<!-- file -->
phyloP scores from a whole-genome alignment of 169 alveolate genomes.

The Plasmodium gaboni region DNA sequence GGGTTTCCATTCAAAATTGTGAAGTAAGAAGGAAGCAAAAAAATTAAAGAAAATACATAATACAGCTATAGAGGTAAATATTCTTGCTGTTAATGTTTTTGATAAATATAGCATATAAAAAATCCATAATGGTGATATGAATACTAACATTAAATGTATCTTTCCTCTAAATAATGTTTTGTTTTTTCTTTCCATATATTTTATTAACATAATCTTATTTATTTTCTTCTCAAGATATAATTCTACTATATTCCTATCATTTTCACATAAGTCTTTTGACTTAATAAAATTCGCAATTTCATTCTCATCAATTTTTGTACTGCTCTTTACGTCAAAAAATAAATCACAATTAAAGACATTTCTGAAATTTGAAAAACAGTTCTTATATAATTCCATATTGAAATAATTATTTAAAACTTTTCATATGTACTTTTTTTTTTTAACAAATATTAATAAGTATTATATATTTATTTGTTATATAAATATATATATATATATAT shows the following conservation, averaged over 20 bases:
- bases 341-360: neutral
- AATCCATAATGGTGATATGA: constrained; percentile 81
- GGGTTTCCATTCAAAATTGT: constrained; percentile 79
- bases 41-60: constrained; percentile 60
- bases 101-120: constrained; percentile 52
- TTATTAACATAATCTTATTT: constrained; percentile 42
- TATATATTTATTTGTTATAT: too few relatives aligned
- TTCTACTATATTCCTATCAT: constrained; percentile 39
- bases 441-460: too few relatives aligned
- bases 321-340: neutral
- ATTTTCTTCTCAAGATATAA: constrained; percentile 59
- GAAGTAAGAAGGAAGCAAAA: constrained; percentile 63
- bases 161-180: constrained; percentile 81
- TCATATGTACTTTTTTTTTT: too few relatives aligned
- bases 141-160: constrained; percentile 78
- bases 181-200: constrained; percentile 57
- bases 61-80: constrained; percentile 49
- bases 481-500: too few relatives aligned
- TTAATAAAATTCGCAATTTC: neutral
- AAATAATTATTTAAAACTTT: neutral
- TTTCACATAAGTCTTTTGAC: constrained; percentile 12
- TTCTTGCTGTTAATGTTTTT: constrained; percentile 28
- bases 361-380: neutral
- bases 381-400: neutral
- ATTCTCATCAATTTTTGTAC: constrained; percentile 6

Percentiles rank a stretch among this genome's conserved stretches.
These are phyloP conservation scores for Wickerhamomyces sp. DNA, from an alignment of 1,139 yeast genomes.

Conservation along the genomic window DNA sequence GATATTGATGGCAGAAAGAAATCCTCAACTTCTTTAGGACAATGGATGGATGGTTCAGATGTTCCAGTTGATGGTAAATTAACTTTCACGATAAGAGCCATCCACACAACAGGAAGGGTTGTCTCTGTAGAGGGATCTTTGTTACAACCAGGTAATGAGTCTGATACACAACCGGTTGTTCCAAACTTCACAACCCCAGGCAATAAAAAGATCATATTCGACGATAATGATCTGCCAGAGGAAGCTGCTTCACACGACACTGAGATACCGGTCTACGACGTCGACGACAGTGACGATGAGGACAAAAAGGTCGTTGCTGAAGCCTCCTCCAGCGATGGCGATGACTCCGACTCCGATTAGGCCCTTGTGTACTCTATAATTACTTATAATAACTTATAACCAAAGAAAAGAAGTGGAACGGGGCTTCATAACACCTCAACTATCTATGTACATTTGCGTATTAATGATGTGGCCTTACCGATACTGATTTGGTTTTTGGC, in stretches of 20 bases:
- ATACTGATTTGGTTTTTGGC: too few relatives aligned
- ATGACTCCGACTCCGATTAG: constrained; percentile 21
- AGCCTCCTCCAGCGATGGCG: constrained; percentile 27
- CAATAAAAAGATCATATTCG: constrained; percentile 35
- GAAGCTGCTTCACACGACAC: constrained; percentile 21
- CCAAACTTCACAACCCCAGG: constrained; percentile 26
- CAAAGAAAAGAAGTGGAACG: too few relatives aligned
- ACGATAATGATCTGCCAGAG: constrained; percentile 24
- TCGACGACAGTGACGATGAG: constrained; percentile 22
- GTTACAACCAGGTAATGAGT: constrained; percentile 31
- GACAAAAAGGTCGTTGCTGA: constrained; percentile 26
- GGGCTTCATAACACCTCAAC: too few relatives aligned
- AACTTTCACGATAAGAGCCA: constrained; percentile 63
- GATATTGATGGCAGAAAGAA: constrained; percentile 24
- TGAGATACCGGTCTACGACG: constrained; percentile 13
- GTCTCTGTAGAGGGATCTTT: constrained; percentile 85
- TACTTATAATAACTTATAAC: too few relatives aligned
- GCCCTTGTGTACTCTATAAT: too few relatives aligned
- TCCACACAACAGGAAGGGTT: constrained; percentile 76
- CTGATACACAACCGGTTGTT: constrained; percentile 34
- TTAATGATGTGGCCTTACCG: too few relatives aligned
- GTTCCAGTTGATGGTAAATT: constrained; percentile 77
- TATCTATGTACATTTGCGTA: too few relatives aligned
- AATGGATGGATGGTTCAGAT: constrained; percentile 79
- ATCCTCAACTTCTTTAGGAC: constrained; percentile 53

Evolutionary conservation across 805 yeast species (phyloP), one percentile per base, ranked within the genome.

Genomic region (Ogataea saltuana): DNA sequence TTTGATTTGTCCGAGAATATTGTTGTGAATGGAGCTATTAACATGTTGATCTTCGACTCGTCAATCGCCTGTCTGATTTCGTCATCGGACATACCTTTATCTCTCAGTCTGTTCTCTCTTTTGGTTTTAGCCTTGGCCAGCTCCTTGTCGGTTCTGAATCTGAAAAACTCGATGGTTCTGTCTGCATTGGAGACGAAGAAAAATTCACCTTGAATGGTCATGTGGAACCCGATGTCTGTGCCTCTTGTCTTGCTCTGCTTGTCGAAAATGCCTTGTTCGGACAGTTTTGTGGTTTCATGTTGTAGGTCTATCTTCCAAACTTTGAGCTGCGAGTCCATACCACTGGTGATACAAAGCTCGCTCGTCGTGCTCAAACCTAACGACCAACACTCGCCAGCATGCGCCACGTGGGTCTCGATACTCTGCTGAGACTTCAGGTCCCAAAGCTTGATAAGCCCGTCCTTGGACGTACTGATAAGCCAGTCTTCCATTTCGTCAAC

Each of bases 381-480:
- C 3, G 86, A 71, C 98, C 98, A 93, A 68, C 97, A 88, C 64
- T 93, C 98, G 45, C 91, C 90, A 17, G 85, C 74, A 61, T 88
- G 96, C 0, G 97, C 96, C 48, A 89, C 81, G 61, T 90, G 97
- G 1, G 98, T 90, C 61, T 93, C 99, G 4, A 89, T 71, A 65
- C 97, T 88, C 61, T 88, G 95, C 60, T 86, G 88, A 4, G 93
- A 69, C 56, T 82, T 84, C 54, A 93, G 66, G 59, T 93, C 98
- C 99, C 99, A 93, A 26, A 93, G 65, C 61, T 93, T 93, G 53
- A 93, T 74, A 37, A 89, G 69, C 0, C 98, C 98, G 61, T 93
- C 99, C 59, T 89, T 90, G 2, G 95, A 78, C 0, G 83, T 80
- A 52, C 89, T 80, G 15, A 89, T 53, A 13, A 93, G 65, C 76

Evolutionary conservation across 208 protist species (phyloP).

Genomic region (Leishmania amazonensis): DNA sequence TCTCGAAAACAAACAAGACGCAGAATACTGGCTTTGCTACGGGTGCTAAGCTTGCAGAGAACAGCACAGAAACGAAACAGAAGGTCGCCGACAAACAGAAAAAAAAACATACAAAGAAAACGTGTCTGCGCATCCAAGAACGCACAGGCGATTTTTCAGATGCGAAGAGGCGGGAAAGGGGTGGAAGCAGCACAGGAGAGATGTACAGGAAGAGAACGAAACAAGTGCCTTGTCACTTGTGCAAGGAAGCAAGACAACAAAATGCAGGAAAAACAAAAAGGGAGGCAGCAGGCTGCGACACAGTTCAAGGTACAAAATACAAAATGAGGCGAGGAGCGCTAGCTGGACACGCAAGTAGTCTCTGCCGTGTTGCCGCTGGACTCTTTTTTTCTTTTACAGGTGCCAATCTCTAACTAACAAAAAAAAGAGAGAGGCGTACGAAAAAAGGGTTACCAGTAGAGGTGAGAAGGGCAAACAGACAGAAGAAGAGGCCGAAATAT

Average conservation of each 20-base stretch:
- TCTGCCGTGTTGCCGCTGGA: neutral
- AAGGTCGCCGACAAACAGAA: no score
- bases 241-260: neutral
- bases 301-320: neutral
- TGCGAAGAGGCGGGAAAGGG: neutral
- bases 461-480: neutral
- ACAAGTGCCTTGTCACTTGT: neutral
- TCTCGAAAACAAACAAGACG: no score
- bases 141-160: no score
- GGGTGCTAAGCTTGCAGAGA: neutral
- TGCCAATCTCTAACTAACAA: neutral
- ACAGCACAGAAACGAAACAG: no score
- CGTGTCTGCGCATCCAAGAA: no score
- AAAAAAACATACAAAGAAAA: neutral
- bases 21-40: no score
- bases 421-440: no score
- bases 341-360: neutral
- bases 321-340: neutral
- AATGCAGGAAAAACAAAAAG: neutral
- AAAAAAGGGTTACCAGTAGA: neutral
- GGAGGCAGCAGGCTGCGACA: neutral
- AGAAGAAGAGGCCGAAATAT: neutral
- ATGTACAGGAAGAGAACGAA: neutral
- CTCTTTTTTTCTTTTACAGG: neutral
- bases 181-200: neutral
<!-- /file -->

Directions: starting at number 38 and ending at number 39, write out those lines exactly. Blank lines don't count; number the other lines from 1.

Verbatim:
- ACGATAATGATCTGCCAGAG: constrained; percentile 24
- TCGACGACAGTGACGATGAG: constrained; percentile 22